The Coup

Boots Riley, leader of Oakland-based agit-hip-hop muckrakers the Coup, is not a “political rapper.” He’s a rap politico, an Afro-sporting Marxist who’d probably be publishing dissertations on U.S. economic policy if he thought it would help his ideas reach the widest possible audience. Hip-hop is simply his communicative medium of choice. Coming together in 1992, Riley, DJ Pam the Funkstress and the since-departed E-Roc emerged in the era of the gangsta, swaggering with a similar streetwise confidence (and the same affection for thick, ’70s-style funk) but speaking with a deeper social conscience and toting a way bigger bookshelf. Picking up more from where Jello Biafra left off than Chuck D, Riley’s narrative, often satirical lyrics obsessed over the everyday conspiracies of capitalism, from bogus wage structures to asshole repo men. Too intelligent for mass consumption, the Coup has remained an underground phenomenon, a status counterproductive to their goals. But with each passing album — Pick a Bigger Weapon being the latest — they move ever closer to penetrating the mainstream. Pam and Riley storm into SLO Brew in San Luis Obispo on July 29.

SLO Brew, 1119 Garden St., San Luis Obispo, 543-1843



Flaming Lips, Os Mutantes, Thievery Corporation

It’s not just that the Flaming Lips (pictured) are performing at the Hollywood Bowl — which would certainly be Worth the Drive enough by itself. The Oklahoma acid-rock vets, with their over-the-top stage show that features bright lights, confetti, fake blood, giant dancing animal mascots, nun hand puppets and singer Wayne Coyne floating over the crowd in a huge plastic bubble, is best experienced in a venue as big and wide-open as the Bowl. But what makes this show so worthy of the drive is the presence of one of the greatest international bands ever, Brazil’s Os Mutantes. Back in the mid-’60s, the band was at the forefront of the tropicalismo scene, expanding the boundaries of psychedelic rock by incorporating elements of musique concrete and their home country’s unique pop music. Nirvana tried to get them to reunite for a tour in the early ’90s, but it never panned out. Now, however, something has convinced these pioneering mavericks to take the stage together once again for the first time in America in decades. On top of all that, downbeat maestros Thievery Corporation are the opening act! It’s all part of KCRW’s ongoing summer World Festival at the Bowl, and it’s going down on July 23.


Greg Graffin

When Bad Religion singer Greg Graffin announced he was going to be putting out an old time-y folk album, fans had reason to be a bit skeptical. After all, the guy has spent the last decade fronting one of L.A.’s premiere punk bands, who often don’t slow down long enough to deal with plaintive acoustic ballads. And Graffin’s lyrics couldn’t exactly be considered part of the folk tradition — more like in the tradition of academic sociological dissertations. But, surprise surprise, the recently released Cold as the Clay is a remarkably competent and genuinely affectionate tribute to the music of a bygone era. Backed by alt-country combo the Weakerthans, Graffin makes a convincing Woody Guthrie turn (or at least Bruce Springsteen), crooning in a throaty rasp over mandolin, banjo and fiddle. And he doesn’t sound as if he wants to leap up and start ranting, either. He remains subdued throughout, but still just as powerful as on any Bad Religion record. He doesn’t need any ten-syllable words to get his point across, either. Graffin, with the Weakerthans at his side, headlines the Troubadour on July 16.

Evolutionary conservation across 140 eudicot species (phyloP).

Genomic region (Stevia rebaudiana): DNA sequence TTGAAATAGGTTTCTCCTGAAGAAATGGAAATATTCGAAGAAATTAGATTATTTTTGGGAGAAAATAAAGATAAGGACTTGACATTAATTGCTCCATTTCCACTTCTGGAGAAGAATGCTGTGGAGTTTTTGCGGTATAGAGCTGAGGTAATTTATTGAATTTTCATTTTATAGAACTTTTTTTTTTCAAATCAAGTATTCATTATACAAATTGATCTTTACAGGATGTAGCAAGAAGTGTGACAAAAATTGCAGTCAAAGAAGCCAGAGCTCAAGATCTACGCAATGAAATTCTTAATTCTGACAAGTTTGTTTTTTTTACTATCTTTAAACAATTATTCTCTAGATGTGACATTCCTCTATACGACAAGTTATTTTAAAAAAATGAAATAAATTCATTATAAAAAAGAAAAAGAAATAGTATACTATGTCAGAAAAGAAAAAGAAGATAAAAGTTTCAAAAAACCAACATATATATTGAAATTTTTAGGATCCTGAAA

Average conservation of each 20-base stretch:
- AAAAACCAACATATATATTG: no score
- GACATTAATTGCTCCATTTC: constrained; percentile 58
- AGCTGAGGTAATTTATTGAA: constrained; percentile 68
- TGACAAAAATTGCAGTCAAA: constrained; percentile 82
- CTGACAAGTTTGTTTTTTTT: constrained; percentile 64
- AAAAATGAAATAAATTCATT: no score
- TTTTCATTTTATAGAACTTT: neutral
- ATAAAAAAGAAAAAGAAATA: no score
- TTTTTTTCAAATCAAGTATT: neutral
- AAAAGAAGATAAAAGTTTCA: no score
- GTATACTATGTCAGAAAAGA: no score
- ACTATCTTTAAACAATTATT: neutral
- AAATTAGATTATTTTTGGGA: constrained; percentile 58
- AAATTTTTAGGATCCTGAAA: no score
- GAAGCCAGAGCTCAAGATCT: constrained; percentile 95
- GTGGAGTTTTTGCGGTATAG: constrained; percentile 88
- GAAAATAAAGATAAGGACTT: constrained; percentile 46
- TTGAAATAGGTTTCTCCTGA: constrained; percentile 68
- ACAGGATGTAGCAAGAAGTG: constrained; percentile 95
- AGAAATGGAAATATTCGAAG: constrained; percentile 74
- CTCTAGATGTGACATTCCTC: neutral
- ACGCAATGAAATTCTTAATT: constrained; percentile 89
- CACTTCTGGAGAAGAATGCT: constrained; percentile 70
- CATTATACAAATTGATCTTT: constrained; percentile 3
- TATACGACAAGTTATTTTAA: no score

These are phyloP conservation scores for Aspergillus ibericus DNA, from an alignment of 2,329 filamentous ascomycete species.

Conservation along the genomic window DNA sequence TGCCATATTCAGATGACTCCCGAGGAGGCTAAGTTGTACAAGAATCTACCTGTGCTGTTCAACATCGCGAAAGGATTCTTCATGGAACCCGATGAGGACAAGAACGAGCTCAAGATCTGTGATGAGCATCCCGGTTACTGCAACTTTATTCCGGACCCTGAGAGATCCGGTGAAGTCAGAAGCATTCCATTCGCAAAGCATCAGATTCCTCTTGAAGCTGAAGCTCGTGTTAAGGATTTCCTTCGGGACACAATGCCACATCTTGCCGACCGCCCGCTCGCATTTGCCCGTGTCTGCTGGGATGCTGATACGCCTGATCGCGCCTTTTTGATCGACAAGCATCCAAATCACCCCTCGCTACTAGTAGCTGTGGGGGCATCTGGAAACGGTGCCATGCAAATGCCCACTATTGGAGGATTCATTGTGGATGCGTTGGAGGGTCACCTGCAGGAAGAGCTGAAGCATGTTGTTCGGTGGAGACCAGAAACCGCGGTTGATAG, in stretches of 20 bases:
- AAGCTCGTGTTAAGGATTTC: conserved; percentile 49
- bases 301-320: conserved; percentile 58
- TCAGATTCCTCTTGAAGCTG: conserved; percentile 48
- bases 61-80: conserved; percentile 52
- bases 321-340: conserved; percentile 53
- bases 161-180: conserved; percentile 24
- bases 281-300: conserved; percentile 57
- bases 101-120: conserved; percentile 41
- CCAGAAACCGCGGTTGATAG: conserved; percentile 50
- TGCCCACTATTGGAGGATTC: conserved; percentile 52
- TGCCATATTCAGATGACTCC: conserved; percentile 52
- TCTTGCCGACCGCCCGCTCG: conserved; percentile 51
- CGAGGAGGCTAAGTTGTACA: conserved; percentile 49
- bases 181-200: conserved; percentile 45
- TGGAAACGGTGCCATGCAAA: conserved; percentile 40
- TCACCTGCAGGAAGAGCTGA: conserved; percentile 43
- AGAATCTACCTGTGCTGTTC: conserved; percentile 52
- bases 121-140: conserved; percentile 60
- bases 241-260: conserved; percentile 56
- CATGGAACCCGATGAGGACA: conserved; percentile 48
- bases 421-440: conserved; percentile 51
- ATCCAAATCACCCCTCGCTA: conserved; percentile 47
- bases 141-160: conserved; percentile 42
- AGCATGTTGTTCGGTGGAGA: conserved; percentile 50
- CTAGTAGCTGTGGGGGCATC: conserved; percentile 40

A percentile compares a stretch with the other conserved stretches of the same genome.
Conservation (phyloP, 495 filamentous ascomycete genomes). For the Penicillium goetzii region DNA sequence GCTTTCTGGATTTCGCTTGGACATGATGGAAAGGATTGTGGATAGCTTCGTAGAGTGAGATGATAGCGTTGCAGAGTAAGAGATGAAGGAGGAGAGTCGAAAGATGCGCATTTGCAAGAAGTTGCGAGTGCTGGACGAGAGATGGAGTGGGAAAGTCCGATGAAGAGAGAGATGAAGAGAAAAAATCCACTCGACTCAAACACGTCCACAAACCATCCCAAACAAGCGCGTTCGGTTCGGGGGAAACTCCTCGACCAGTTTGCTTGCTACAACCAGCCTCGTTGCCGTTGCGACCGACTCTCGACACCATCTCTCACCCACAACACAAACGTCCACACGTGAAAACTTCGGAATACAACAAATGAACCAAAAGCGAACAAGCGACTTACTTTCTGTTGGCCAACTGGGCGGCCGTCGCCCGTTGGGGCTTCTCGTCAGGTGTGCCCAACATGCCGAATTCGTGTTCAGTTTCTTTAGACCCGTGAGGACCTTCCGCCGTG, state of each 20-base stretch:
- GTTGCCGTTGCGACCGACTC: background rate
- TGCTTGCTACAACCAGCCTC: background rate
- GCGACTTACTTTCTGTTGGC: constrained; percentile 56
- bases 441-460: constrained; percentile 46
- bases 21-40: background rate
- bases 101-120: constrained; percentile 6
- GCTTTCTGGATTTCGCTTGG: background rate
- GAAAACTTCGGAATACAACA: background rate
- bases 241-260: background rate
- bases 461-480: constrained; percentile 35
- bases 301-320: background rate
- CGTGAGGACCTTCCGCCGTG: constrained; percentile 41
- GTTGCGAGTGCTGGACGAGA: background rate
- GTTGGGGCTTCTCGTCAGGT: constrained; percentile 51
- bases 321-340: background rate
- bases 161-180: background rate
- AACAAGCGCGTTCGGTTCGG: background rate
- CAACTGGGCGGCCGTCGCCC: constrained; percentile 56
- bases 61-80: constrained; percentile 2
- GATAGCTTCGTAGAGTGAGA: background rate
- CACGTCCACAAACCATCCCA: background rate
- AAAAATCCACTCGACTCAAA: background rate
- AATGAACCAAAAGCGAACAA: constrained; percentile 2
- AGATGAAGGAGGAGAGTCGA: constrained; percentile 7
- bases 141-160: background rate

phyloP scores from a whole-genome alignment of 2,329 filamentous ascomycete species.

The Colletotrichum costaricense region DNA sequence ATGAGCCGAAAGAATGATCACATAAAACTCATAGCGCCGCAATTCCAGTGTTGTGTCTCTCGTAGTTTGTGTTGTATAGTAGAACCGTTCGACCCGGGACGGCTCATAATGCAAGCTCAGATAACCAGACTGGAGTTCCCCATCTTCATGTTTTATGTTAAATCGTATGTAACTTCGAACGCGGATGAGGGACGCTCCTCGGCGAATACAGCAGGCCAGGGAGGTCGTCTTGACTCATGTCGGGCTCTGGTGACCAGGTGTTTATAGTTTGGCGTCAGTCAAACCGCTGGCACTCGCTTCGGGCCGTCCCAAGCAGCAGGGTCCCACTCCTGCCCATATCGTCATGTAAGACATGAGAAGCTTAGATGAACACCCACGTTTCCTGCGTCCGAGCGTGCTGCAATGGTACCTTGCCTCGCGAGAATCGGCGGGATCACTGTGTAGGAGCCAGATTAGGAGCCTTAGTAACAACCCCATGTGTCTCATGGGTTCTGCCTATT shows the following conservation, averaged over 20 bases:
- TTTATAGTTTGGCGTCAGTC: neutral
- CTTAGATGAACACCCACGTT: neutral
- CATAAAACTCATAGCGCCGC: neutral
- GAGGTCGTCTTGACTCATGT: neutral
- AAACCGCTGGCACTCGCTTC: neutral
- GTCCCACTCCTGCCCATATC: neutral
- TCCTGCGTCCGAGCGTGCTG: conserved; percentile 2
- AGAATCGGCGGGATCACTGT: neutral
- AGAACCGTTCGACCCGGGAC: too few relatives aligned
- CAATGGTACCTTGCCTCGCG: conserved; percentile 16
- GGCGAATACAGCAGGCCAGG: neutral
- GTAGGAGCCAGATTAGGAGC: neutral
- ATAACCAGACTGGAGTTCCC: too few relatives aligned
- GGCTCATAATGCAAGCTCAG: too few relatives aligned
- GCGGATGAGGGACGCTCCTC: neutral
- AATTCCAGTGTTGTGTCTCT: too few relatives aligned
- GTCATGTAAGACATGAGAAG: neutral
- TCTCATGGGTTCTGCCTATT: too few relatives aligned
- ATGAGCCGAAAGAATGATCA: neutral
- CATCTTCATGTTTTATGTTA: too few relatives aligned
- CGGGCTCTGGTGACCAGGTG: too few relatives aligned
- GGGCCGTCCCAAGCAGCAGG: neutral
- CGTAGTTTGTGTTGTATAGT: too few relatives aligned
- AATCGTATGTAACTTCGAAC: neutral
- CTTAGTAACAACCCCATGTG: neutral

Dios (Malos)

Something is in the weed in Hawthorne, Calif. First, the small South Bay city produces the Beach Boys; now, four decades later, it gives us Dios (Malos), a group of Mexican-Americans whose outstanding second album feels like the kind of record Brian Wilson would make if he was broke and living in his mom’s basement. Advancing past the melancholy Topanga Canyon rock of their debut, the band — who were forced to add the second half of their name after Ronnie James Dio threatened to sue — has become a delightfully stoned, pocket-sized version of their hometown predecessors, weaving tremendous harmonies deep into lush arrangements. Although their references are mostly grounded in the ’60s, the group only visits the era rather than try to live inside it. “No Dance Now” sounds like a Syd Barrett bedroom tape, and that’s confirmed right before the fadeout when singer Joel Morales confesses, “I wish I was on acid/I am right now.” The brightest highlight is “I Want It All,” a sparkling pop gem with a T. Rex stomp and a magnificent, extra-glammy guitar riff. All of it comes across as being so effortlessly ambitious it’s almost as if they made one of the best albums of 2005 by accident. Take that, Dio! Dios (Malos) performs at the Echo on July 7.

The Echo 1822 Sunset Blvd., Los Angeles








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